Hands On: Sony Alpha NEX-5N First Impressions
August is always a hot month for new camera announcements, and this year August 23 was a particularly busy day. Canon, Nikon, and Sony all introduced multiple models that will be available in the coming months, and Sony concentrated on revamping its entire interchangeable-lens camera lineup.
I managed to get my hands on a production unit of one of Sony’s latest mirrorless interchangeable-lens cameras, the Alpha NEX-5N. It’s a follow-up to last year’s popular NEX-5 camera, and I saw more similarities than differences between the two. For example, the new camera still has no on-board flash, although an external flash is included.
That said, the things that have changed are notable.
Who said that mirrorless cameras have to be slow? Even though Sony bumped up the sensor’s resolution from 14 to 16 megapixels, the 5N’s 10-frames-per-second continuous shooting speed definitely (and surprisingly) outpaces the NEX-5’s 7-fps rate. For single shots and in continuous mode, this little camera performs like a champ. Shutter lag? No problem; it’s almost nonexistent. According to Sony, the NEX-5N has a release time of about 0.02 second, and it certainly feels a lot faster than the NEX-5’s 0.1-second release time.
Perhaps the most distinguishing aspect is the NEX-5N’s adjustable touchscreen LCD--a first among Sony’s Alpha cameras. The screen itself is responsive, even when you tilt the hinged display, and the touchscreen doesn't replace the camera's physical controls entirely.
Unfortunately, only a couple of direct touch-panel controls are available, and setting changes require a trip to the rather confusing menu system. (Movie options, for example, are divided between the Image Size and Setup menus.) That slows down operation, at least when compared with the dedicated buttons you find on a DSLR. However, the arrangement may be a necessary trade-off for making a camera this small with such an uncluttered interface.
Flexible Spot AF is, perhaps, the best justification for the NEX-5N having a touchscreen panel, as a single tap of the LCD places a focus point in the desired position. It's fairly responsive in bright light at wide angle, but it slows under low light when the 18-55mm kit lens is extended to its moderate telephoto position.
Although the final focus lock comes when the shutter is half pressed, you can get a nice bokeh (soft background) effect depending on the lens and focal length you use. I was disappointed to find that the NEX-5N offers no way to trigger the shutter via the LCD as other touchscreen cameras do (or maybe I just overlooked the feature, as I'm still getting the hang of the NEX-5N).
In movie mode, focus automatically adjusts as the camera moves across and through a scene. Again--and as expected--focus adjustments are faster when you're shooting at wide angle. In my trials at close range, while using midrange and telephoto focal lengths of the 18-55mm lens, I found the focus slightly slower to catch up during panning but not excruciatingly so. And I saw little noticeable, distracting focus search.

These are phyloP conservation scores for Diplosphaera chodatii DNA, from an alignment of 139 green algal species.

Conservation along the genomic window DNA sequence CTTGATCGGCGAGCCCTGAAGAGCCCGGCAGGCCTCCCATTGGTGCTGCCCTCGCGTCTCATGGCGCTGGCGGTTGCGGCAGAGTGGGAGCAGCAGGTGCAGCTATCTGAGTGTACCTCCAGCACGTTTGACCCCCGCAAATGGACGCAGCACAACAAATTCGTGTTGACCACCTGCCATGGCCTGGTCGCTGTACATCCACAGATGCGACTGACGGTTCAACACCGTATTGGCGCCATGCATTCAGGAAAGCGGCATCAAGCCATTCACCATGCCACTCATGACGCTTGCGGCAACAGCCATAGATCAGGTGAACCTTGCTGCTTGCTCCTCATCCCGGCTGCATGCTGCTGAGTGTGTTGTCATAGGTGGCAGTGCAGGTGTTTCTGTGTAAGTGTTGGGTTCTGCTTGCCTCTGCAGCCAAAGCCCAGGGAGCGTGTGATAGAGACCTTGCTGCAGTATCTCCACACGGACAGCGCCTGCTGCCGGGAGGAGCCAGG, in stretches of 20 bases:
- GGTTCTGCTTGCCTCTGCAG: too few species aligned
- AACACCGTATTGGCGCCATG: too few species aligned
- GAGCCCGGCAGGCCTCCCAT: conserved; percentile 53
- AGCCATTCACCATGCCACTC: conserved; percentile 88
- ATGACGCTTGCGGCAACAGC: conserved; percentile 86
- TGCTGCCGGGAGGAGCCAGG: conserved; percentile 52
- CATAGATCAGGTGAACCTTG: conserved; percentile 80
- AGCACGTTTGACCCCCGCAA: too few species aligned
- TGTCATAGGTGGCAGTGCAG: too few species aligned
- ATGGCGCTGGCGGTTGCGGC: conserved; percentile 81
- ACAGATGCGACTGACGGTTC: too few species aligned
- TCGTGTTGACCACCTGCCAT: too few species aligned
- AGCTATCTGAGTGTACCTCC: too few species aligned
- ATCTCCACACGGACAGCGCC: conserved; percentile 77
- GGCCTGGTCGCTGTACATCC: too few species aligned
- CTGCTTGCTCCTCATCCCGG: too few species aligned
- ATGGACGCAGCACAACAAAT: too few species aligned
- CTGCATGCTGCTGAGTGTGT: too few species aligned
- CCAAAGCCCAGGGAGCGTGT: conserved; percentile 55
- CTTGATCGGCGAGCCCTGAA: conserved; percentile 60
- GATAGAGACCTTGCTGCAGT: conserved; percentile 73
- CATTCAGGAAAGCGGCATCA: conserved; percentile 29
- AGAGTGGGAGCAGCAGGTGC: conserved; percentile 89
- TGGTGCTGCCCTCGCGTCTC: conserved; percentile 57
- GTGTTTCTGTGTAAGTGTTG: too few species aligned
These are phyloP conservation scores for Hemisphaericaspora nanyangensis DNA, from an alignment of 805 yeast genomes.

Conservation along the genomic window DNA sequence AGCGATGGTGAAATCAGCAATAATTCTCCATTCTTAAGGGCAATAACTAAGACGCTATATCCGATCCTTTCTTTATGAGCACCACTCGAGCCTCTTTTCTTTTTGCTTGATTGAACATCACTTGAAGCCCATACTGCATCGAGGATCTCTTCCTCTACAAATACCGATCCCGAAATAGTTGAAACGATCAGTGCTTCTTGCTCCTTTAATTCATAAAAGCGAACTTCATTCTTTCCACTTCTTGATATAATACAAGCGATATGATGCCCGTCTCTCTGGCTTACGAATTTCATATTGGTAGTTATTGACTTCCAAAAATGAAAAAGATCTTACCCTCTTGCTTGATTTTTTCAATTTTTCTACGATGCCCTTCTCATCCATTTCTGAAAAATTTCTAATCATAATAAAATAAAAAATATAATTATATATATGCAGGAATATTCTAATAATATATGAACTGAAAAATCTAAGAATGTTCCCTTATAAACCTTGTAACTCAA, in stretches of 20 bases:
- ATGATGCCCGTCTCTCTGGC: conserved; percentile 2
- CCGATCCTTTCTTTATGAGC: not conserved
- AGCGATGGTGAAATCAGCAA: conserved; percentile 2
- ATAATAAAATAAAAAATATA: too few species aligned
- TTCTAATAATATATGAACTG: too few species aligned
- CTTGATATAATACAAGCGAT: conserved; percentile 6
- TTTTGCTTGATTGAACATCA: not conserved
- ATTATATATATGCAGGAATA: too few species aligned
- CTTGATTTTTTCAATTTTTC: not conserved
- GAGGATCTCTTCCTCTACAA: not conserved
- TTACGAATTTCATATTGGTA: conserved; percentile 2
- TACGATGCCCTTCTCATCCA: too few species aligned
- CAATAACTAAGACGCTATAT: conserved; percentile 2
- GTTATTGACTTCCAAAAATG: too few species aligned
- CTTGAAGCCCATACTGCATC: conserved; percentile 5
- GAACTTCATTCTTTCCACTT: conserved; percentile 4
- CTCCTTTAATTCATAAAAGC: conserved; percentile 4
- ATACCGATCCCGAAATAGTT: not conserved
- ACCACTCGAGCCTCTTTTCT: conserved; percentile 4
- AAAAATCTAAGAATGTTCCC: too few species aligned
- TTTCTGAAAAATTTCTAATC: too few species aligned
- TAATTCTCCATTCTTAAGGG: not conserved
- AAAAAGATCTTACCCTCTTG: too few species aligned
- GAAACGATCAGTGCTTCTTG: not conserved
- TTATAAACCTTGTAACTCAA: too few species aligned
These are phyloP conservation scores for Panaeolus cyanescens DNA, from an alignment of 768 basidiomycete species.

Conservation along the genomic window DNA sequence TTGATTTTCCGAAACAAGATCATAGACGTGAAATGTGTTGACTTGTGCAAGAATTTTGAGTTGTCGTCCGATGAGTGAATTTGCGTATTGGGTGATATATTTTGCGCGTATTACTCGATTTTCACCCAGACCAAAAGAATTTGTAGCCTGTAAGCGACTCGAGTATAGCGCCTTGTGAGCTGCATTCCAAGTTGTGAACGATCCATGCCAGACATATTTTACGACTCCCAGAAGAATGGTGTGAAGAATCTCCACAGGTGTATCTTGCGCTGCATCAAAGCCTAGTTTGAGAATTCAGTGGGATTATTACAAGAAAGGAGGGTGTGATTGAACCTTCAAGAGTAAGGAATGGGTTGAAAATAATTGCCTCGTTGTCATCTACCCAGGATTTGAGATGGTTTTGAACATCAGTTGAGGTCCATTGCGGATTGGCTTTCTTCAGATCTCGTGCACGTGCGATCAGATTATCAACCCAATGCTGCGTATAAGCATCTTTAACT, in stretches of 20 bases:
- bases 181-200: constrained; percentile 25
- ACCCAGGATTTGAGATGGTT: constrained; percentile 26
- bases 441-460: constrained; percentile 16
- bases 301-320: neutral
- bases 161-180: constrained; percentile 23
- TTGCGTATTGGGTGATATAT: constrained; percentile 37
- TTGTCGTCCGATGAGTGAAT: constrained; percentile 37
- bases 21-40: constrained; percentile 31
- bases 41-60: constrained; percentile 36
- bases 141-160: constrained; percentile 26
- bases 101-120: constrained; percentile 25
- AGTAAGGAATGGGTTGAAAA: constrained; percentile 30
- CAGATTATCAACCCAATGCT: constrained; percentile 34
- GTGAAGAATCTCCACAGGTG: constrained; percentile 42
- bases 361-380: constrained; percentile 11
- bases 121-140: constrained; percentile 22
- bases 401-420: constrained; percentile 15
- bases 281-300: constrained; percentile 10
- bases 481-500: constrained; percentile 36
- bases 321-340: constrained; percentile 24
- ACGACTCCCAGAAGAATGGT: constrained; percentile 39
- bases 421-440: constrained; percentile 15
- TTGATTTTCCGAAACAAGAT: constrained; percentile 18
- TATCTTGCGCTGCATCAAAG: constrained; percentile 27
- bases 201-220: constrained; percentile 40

Sony also boasts about having the smallest camera in its class to use a full APS-C-size sensor. Initial ISO tests seem to indicate that the larger sensor helps keep image noise (reasonably) under control, as it should. Of course, push the ISO to the NEX-5N’s max of 25,600, and--well, it’s not so pretty. But it’s also not surprising.
Sony added a few new creative options to the NEX-5N, including the now-ubiquitous miniature mode, along with an HDR painting filter, soft focus, and rich-tone monochrome. Fun, but not terribly exciting at first pass.
The camera has a couple of very cool--albeit very expensive--accessories: an optional eye-level OLED viewfinder and an A-mount adapter that has built-in phase-detection focus similar to the system found on the just-announced Alpha A77. The phase-detection system is, by nature, faster and more flexible than the contrast-detection focus that mirrorless cameras use. Both add-ons sound handy, but at $400 for the mount adapter and $350 for the OLED viewfinder, they more than double the price of the $700 kit package for the NEX-5N.
Nevertheless, the bottom line is image quality, and early test shots show that the NEX-5N delivers some really good-looking images. Its photos are perhaps even a little better than those of the NEX-5, and that’s coming from someone who really, really likes the NEX-5.
I’m still playing around with this new compact interchangeable-lens camera, so look for a full review soon.